The altitude sickness drug acetazolamide helped a man lose 9.7lbs (4.4kg) in just six weeks by making fizzy drinks taste flat. Although normally prescribed at 250mg, he took just 125mg
An altitude sickness drug helped a man lose 9.7lbs (4.4kg) in just six weeks by making fizzy drinks taste flat.
The obese 48-year-old would get through up to eight sugary drinks a day, which made up a staggering 42 per cent of his daily calorie intake.
After trying to give up his fizzy drink addiction several times, doctors prescribed him the altitude-sickness drug acetazolamide.
The unnamed man, from New York, cut the drinks out of his diet when the drug caused them to lose their effervescent taste.
This helped him consume up to 1,104 fewer calories a day and meant he lost weight without making any other changes to his lifestyle.
The man complained to doctors at New York University School of Medicine that he was struggling to lose weight despite exercising and making several attempts to diet.
Although otherwise healthy, he would get through between six and eight non-diet sodas a day, which he often ate with snacks like crisps and biscuits.
He tried, unsuccessfully, to cut fizzy drinks out of his diet numerous times.
Doctors therefore prescribed him a daily dose of 125mg of acetazolamide.
HOW DOES ACETAZOLAMIDE MAKE SODAS TASTE FLAT?
The altitude sickness drug acetazolamide has been shown to eliminate the fizzy taste of sodas.
It does this by inhibiting the activity of the protein carbonic anhydrase.
Carbonic anhydrase converts carbon dioxide and water into carbonic acid.
And carbonic acid is what is used in sodas and soft drinks to give them their fizzy taste.
Experts hope acetazolamide may help tackle the obesity crisis, which many blame on people overindulging in sugary sodas.
Acetazolamide is also used to treat glaucoma, epilepsy and heart failure.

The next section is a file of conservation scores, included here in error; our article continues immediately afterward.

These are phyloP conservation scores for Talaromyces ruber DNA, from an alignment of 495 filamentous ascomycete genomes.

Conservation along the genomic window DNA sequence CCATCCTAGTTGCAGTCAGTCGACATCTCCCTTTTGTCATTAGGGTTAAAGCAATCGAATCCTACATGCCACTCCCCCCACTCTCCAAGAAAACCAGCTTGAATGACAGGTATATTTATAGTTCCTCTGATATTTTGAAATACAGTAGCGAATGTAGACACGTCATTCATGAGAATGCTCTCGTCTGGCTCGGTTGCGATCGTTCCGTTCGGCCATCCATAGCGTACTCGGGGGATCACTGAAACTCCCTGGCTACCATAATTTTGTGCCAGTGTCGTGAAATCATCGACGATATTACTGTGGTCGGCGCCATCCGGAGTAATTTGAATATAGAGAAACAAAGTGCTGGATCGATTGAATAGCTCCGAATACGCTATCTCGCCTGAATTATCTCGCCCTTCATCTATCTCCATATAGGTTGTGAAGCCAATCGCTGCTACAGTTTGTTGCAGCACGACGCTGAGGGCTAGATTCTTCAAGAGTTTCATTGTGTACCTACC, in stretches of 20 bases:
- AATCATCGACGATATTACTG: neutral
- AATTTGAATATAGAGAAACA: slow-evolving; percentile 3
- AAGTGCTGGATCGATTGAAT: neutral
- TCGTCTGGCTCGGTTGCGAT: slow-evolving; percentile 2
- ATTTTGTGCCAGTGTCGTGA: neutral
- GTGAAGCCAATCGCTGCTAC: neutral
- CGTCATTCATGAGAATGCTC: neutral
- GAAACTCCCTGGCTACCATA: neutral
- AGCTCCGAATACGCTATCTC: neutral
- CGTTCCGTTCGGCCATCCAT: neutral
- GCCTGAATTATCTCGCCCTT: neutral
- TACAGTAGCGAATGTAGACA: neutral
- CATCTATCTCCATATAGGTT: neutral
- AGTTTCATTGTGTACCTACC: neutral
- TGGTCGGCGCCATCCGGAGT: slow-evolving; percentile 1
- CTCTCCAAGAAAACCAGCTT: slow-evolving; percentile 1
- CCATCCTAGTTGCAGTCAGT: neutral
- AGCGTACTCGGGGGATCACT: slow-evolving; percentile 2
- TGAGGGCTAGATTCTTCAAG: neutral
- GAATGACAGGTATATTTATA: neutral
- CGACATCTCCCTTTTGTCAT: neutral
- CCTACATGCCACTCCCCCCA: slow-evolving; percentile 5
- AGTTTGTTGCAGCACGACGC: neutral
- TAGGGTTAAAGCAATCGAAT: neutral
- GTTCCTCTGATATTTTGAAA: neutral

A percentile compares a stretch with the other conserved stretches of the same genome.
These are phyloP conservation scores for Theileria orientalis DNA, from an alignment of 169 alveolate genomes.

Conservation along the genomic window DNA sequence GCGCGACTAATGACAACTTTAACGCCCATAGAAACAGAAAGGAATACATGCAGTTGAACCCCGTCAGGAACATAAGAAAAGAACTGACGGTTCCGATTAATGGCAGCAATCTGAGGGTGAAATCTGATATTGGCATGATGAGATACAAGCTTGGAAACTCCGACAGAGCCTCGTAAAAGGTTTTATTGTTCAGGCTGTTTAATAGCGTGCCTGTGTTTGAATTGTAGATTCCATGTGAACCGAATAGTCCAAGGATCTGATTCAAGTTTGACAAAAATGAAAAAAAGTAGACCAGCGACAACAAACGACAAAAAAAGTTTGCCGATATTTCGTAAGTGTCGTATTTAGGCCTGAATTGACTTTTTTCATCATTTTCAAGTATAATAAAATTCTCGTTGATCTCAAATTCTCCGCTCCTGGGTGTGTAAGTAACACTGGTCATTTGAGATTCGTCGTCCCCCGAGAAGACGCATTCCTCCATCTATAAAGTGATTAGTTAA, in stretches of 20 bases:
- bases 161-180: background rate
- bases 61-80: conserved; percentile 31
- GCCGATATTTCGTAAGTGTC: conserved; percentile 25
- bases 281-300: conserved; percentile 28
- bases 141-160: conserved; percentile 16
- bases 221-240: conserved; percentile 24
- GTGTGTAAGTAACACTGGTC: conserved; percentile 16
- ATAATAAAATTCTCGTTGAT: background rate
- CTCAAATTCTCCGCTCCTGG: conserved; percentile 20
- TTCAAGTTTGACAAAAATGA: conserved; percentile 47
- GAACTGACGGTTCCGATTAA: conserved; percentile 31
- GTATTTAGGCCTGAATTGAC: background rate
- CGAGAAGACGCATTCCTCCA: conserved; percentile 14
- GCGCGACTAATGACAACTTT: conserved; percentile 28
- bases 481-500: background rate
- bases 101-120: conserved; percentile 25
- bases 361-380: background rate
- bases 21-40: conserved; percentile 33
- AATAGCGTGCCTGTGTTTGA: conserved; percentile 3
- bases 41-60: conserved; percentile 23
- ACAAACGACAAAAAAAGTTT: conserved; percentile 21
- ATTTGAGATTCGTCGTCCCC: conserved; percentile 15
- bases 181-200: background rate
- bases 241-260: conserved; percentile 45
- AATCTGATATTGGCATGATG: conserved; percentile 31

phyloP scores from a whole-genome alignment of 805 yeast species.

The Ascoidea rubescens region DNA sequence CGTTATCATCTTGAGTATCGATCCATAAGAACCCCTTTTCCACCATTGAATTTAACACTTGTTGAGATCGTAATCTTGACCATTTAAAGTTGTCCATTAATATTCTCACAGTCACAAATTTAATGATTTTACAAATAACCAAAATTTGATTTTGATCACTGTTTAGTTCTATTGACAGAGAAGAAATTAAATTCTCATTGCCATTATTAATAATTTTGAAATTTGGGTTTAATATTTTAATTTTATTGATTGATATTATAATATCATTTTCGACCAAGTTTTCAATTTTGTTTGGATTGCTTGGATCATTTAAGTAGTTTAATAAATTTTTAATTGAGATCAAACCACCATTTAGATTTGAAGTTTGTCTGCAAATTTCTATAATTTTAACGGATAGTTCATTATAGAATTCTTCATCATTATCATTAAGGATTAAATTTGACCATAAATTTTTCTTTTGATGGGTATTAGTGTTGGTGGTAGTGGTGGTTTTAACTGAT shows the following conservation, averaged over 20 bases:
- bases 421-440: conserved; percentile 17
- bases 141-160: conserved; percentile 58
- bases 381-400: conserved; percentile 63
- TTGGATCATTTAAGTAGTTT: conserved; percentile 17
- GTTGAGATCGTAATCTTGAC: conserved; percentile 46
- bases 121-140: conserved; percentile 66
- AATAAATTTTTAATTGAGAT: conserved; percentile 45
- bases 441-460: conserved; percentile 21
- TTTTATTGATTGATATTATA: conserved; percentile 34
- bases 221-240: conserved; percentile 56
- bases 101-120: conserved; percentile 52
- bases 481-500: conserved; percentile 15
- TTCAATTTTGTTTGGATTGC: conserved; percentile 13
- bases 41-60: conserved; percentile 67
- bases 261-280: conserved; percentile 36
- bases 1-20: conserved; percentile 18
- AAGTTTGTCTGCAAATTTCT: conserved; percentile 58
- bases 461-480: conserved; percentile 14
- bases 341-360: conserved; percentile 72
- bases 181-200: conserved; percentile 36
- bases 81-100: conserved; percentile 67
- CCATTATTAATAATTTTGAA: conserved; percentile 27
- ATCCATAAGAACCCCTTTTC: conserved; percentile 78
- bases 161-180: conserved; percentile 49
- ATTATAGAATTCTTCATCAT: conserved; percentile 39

Acetazolamide inhibits carbonic anhydrase, which is the protein that turns carbon dioxide and water into carbonic acid.
Carbonic acid is used in sodas and soft drinks to give them a fizzy taste.
This caused the man to taste sodas as being flat, without affecting his taste for other food or drinks.
Although he no longer enjoyed the taste, he still craved sodas and indulged in one or two a week.
But eliminating them from his day-to-day diet also drastically reduced the man’s snacking habit.
A decreased appetite is a known side effect of acetazolamide.
He also experienced no side effects, which is thought to be because of him taking a lower dose than the 250mg that is typically prescribed for altitude sickness.
The case was reported in the journal Oxford Medical Case Reports.
Acetazolamide has been liked to depression, headache, anaphylaxis, fever, and pins and needles.
Overindulging in fizzy drinks has been blamed as a key driver in the obesity epidemic (stock)
Overindulging in fizzy drinks has been blamed as a key driver in the obesity epidemic.
The consumption of carbonated, sugary drinks has more than doubled over the past four decades, which has coincided with the rise in obesity.
Simply carbonating drinks is thought to make them taste sweeter, which then encourages sugar-seeking behaviours.
Carbonation is also thought to alter the system that helps the body maintain a healthy weight, which can then contribute towards obesity.
Although only one case has been reported, the researchers believe acetazolamide may help combat obesity by reducing soda consumption.
They were particularly encouraged by the efficacy of acetazolamide at 125mg, but add further dose adjustments may be necessary for people with kidneys problems who struggle to clear the drug.